What Happens When the Leader’s Gone?

Posted: April 20, 2010 in On Target
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Here are some key questions that business owners and principals must be able to answer in order to ensure that there is continuity of leadership if the worst should happen.

What jobs in the business are key and must be carried out no matter what? What processes and procedures must be maintained in the absence of the business’ principals and are essential to operations? As pointed out above, this could be as mundane as having alternate signing authority for company cheques and banking deposits. It could also include knowledge of insurance policies, important administrative and financial contacts, supplier lists, client lists, etc.

Who? Who can best fill each position in the absence of the incumbent? It is important to distinguish succession planning from relief planning. The former involves the selection and development of individuals to take over the key positions in a business at some point in the future. Relief planning however is distinct and aims to ensure that there is someone who can take over key positions in an emergency or crisis, especially in the event of an unplanned absence. The skills and qualities are not necessarily the same in both cases. For instance, a small business owner might wish his daughter to take over the business in the next five years and is grooming her with that objective in mind, but that doesn’t mean she would necessarily be ready to take over the business at a moment’s notice should something happen to the owner. That would be compounded by the familial relationship. She might be in no condition to manage a business if she is in distress or grieving. A long-time partner or associate may be more appropriate in those circumstances, at least until the daughter can take over.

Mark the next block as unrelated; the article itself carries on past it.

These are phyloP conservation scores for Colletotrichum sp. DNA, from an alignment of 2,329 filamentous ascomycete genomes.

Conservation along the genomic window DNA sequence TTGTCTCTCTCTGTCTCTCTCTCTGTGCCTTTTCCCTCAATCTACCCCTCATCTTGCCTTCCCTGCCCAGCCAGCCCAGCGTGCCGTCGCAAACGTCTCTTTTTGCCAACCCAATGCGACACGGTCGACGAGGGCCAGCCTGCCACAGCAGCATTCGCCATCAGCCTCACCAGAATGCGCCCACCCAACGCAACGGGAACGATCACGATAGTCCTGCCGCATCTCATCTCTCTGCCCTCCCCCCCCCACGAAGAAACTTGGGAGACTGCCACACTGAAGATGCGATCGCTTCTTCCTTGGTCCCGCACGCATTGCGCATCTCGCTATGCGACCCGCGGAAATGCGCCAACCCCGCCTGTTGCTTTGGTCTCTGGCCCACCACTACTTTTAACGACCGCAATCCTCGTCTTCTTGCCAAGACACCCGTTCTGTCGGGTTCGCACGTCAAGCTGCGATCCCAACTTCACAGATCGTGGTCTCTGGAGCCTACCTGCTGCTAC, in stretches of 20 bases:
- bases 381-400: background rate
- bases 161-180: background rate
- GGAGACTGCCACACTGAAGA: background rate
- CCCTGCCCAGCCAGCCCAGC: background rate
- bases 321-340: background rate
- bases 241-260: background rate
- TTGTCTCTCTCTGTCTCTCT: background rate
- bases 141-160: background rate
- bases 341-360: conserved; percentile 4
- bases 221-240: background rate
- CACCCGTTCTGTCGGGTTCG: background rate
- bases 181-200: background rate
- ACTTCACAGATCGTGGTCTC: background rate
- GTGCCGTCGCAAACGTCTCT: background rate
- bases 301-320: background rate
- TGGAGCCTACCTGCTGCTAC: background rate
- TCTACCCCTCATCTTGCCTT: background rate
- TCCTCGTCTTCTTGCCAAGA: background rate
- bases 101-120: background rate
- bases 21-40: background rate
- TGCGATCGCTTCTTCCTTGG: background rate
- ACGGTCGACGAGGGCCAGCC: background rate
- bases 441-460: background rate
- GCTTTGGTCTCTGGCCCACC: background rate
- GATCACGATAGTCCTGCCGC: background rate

How? How do we contact the replacements? What contingency plans do we have in place to activate the emergency recall plan? How do essential tasks and processes get carried out, and who does them? Are there important deliveries and projects that must be completed or continued in the absence of the key people? How should these be implemented?

As you can see, there is potentially a lot to think about. But there are also many benefits for the business. By getting information out in the open and keeping employees in the loop, they can be empowered to perform better and use their initiative, not just in an emergency or crisis situation, but also in normal circumstances. It is also a good way to reassure clients and suppliers, as well as an excellent means of identifying potential successors or future managers as part of a long-term succession or management development plan.

© 2010 Richard Martin

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